At the United Nations climate conference this week, leaders from around the world are discussing the extraordinary damage that global warming is doing to their countries, particularly the poorest – and how to limit the risks yet to come.

We often hear about the sudden destruction from weather disasters, like the flooding that inundated a third of Pakistan this past summer. But climate change is also fueling health crises around the world: Wetter conditions bring malaria-carrying mosquitoes, extreme heat stresses the heart, poor air quality harms the lungs, and the list goes on.

Next week, the U.N. forecasts that Earth’s population will hit 8 billion humans, all trying to survive in this hotter, riskier world. Dr. Maureen Lichtveld, dean of the University of Pittsburgh’s Schools of Public Health, explains four key ways climate change and population growth are raising the global health threat.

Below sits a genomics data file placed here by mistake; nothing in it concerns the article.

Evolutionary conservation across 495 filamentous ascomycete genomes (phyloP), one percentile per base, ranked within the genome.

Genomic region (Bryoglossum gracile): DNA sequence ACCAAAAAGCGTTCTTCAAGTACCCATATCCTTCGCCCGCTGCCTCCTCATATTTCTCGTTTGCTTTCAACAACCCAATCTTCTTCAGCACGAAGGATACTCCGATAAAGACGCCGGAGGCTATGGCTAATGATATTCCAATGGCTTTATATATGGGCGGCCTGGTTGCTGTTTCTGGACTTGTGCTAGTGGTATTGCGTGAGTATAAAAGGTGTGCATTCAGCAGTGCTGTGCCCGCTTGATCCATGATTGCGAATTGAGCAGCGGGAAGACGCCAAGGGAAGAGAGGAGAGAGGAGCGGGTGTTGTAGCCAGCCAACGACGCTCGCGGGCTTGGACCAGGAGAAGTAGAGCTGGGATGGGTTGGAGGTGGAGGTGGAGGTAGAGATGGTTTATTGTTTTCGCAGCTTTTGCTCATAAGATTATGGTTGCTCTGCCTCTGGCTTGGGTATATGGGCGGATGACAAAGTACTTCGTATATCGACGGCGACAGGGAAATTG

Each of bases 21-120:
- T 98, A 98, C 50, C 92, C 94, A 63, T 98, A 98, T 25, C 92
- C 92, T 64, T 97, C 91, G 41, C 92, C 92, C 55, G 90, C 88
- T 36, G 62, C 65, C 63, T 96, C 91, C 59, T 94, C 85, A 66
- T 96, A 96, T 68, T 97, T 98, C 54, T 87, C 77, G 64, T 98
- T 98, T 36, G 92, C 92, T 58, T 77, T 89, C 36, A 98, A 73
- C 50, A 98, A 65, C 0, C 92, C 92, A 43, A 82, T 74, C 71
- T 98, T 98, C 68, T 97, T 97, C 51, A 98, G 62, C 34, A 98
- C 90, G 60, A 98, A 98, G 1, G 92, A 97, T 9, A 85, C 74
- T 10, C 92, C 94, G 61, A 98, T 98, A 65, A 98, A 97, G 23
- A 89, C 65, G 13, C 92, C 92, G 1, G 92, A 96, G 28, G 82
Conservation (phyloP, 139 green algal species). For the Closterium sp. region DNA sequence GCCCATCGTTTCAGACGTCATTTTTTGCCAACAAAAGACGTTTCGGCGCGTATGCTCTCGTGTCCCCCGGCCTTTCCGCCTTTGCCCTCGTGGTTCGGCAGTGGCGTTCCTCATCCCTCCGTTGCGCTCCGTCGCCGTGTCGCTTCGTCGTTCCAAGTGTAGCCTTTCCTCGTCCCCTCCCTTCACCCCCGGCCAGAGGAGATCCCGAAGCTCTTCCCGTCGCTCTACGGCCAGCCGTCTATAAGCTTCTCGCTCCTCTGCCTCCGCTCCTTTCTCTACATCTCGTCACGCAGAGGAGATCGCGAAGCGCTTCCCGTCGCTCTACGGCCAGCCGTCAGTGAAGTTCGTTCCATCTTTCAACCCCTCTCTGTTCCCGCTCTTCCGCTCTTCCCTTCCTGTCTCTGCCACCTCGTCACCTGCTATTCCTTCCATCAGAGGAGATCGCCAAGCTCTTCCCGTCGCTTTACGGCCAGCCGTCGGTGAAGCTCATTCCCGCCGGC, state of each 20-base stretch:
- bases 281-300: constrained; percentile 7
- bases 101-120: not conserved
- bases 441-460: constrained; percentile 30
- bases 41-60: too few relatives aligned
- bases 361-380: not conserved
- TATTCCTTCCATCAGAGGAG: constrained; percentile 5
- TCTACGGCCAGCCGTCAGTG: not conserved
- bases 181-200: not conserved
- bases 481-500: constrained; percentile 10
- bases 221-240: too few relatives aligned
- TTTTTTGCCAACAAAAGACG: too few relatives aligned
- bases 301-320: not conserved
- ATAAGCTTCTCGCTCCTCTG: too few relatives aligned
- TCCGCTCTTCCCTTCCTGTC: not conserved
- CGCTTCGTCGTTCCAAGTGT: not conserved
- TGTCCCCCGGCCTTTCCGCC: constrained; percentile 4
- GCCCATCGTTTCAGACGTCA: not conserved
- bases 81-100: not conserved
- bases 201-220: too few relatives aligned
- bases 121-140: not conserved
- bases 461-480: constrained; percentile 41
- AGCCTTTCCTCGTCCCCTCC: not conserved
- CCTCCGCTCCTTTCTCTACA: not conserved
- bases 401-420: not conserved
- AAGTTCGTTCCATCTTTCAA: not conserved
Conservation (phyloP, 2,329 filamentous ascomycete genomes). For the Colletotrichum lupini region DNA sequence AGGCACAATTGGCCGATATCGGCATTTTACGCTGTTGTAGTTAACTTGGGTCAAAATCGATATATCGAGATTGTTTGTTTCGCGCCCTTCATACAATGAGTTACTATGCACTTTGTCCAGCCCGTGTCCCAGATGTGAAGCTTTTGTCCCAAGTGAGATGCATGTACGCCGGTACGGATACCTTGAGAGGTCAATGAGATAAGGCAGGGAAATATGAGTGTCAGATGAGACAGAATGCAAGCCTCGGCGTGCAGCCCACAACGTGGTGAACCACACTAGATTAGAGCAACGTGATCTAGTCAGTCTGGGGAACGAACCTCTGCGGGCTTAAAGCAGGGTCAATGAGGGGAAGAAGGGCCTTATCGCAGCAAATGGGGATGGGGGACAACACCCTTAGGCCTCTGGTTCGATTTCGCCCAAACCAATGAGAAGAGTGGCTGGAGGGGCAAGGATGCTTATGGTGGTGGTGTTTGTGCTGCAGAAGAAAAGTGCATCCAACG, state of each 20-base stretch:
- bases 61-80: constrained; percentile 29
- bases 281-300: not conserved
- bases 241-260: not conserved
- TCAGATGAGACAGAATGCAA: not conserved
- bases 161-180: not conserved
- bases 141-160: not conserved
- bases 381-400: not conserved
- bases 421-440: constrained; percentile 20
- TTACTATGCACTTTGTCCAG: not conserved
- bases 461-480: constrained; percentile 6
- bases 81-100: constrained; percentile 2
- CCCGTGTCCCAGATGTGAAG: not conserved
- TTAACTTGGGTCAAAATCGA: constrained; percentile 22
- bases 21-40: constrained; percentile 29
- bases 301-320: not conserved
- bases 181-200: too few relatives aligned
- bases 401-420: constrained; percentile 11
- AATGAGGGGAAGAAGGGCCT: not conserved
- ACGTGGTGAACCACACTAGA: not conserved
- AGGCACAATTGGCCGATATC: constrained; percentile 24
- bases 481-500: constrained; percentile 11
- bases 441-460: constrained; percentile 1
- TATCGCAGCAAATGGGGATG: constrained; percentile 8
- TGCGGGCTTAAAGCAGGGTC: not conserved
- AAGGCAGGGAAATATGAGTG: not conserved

Also today:

Stacy Morford

Environment + Climate Editor

Infectious diseases like COVID-19 top the list of health concerns. Marco Longari/AFP via Getty Images

8 billion people: Four ways climate change and population growth combine to threaten public health, with global consequences

Maureen Lichtveld, University of Pittsburgh

The father of ecological economics and a founding architect of sustainable development showed the economy's reliance on the environment. It was revolutionary.

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